Suhas Yathiraj is the first Indian Administrative Service officer to earn a medal at the Paralympics in Tokyo. In the SL4 division, the 38-year-old upsets world champion Lucas Mazur of France. India’s Tarun lost his bronze medal match in straight games to Indonesia’s Fredy Setiawan. Yathiraj was the district magistrate of Azamgarh in Uttar Pradesh’s eastern region. He earned a gold medal in the Asian Championships in Beijing in his debut year on the international stage.
- Suhas Yathiraj is the first Indian Administrative Service officer to earn a medal at the Paralympics in Tokyo.
- In the SL4 division, the 38-year-old upsets world champion Lucas Mazur of France.
- India’s Tarun lost his bronze medal match in straight games to Indonesia’S Fredy Setiawan.
- He earned a gold medal in the Asian Championships in Beijing in his debut year on the international stage.
- He is the District Magistrate of Noida, Uttar Pradesh, who is now rated No. 3 in the SL3 category.
- He has also won India a second medal in SL3, adding to his medal total.
Suhas Yathiraj made history by being the first officer from the Indian Administrative Service (IAS) to win a medal at the Paralympics in Tokyo. The 38-year-old added to his achievement by capturing a silver medal in the men’s singles SL4 category at the Tokyo 2020 Para Games on Sunday, falling narrowly to top seed and world champion Lucas Mazur of France 21-15, 21-15-21.
Meanwhile, India’s Tarun, who had tested Mazur in the semi-final, was defeated in straight games by Indonesia’s Fredy Setiawan in the bronze medal match.
Suhas Yathiraj, a Karnataka-born engineer who is now the District Magistrate of Noida, Uttar Pradesh, defeated the three-time world champion in consecutive games. Suhas appeared to be in perfect command of his opponent, pushing the French bara-badminton star to his limits.
Yathiraj lost in the second game 17-21 after winning the first 21-15. The Indian star did not give up and continued to challenge Mazur, who remained calm and won the gold medal.
Regardless, it was a spectacle to see Yathiraj crush the Frenchman, turn to his coach, and celebrate the points with such assurance that it scared Mazur at one point.
Yathiraj, who is now rated No. 3 in the SL4 category, won the semi-final against Indonesia’s Fredy Setiawan in straight games, ensuring India a second medal at the Tokyo Paralympics.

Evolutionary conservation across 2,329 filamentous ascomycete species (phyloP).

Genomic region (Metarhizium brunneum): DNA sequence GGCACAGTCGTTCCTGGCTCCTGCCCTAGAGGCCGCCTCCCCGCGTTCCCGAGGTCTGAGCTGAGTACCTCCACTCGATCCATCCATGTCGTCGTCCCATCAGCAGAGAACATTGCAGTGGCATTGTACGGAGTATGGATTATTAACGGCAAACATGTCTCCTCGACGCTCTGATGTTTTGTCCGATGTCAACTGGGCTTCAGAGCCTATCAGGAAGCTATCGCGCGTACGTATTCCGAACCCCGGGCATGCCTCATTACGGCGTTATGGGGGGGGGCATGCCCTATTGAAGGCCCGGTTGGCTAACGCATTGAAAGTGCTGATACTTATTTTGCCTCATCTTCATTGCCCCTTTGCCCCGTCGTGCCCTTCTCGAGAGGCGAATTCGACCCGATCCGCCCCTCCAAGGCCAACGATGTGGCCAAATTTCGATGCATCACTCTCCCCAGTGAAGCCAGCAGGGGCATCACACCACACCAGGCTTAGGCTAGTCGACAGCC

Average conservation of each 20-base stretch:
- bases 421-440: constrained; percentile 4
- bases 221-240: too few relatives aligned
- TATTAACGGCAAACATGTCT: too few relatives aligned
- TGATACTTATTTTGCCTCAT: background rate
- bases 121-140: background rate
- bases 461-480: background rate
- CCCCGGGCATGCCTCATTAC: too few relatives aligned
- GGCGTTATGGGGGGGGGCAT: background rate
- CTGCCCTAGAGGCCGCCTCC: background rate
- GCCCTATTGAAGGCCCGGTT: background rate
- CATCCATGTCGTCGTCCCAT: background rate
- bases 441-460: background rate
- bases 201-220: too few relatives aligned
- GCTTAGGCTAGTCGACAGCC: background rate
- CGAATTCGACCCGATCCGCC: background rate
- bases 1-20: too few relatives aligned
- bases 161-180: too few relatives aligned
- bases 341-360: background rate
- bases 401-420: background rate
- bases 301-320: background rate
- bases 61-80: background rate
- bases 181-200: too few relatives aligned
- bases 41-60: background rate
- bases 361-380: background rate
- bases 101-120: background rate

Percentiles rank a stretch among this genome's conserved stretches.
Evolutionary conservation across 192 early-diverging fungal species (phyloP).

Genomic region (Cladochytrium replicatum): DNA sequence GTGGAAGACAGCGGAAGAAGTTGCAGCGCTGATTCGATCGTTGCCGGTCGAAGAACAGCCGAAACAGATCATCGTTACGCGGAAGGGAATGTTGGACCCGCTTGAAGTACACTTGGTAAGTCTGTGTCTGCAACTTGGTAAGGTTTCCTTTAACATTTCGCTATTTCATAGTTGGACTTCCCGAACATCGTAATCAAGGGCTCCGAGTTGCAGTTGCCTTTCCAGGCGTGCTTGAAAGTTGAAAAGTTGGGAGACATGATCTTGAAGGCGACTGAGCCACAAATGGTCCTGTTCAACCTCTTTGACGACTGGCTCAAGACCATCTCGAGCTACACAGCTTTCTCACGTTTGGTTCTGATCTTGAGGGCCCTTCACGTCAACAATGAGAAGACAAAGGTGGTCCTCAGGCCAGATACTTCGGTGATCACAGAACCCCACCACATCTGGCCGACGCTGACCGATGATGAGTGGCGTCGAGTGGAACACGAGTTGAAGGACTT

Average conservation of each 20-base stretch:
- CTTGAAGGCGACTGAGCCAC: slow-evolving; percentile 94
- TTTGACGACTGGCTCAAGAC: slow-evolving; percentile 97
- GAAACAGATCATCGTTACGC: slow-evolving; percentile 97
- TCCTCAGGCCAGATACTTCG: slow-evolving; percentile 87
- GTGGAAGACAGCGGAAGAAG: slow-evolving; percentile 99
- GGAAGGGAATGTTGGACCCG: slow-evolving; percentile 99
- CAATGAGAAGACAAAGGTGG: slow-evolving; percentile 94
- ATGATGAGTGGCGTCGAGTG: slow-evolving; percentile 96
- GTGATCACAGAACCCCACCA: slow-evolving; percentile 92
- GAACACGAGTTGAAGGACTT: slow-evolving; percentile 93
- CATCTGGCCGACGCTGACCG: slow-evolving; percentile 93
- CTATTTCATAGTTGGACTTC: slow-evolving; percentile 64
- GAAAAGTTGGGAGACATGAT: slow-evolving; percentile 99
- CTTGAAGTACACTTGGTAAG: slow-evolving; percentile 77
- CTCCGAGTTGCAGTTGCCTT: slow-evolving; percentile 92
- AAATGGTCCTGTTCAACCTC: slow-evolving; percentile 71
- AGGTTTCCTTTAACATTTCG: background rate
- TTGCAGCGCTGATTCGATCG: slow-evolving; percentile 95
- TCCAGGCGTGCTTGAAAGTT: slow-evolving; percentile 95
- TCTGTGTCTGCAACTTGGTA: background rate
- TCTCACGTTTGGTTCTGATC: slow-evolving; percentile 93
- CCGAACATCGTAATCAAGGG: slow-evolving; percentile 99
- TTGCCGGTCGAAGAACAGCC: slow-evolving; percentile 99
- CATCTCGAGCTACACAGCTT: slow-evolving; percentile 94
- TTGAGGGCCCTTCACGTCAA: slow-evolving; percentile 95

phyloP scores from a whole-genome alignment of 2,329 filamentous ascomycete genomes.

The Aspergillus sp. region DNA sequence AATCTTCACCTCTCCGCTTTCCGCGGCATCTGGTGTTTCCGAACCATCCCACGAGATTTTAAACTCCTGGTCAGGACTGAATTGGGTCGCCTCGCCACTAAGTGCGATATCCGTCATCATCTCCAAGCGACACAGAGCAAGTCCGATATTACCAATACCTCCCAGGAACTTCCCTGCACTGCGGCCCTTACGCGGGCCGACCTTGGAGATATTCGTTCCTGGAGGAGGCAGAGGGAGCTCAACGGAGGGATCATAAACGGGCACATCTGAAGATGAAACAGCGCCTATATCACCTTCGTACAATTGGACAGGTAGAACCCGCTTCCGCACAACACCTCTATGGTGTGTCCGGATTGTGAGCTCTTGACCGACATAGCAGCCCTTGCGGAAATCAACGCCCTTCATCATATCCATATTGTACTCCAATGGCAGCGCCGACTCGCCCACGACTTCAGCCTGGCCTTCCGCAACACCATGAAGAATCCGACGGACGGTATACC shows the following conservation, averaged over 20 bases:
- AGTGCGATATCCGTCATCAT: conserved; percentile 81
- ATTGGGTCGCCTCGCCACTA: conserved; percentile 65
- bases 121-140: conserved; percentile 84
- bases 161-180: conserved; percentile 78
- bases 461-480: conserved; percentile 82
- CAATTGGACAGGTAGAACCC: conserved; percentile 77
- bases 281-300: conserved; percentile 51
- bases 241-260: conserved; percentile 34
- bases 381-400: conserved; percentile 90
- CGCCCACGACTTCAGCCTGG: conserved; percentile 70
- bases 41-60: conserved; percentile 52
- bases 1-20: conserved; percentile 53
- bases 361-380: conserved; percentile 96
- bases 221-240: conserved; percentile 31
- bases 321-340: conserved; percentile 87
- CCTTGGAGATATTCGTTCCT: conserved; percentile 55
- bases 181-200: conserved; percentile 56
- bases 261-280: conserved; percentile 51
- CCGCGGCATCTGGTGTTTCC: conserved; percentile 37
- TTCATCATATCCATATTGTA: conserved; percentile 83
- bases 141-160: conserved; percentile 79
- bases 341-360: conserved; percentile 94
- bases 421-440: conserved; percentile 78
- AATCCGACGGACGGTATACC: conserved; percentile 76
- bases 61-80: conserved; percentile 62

Lucas Mazur was caught off guard by Yathiraj’s sharpness and dominance in the rallies. In reality, Mazur had won the match in straight games when the two shuttles met in the group rounds. On Sunday, however, Yathiraj appeared revved up and motivated to seize the opportunity to compete on one of badminton’s grandest platforms.
After the famous Parmod Bhagat won gold in the men’s singles SL3 category on Saturday, Yathiraj has earned India’s third medal at the Tokyo Paralympics badminton event. Manoj Sarkar of India won bronze in the SL3 category, adding to his medal total.
The hero of Covid-19 is now a Paralympic hero.
In Noida’s Gautam Budh Nagar, Yathiraj has been at the forefront of Covid-19 management. Yathiraj discovered methods to keep his training going even while he headed the Covid-19 management activities, owing to his excellent management of his game and administrative duties over the previous 6 years. In the run-up to his first Paralympic appearance, the 38-year-old claimed he set aside two hours each day after work to practice badminton.
When Yathiraj was the district magistrate of Azamgarh district in eastern Uttar Pradesh in 2016, he began playing professional badminton. Yathiraj was interested in a tournament that had been staged there. Yathiraj decided to participate in the competition after being chosen as the event’s principal guest.
Yathiraj received his training from Gaurav Khanna, the current India para-badminton coach. He earned a gold medal in the Asian Championships in Beijing in his debut year on the international stage. In the following year, gold medals were won in the Japan Open and the Turkish Open, as Yathiraj continued to devote time to para-badminton despite his busy schedule as an IAS official.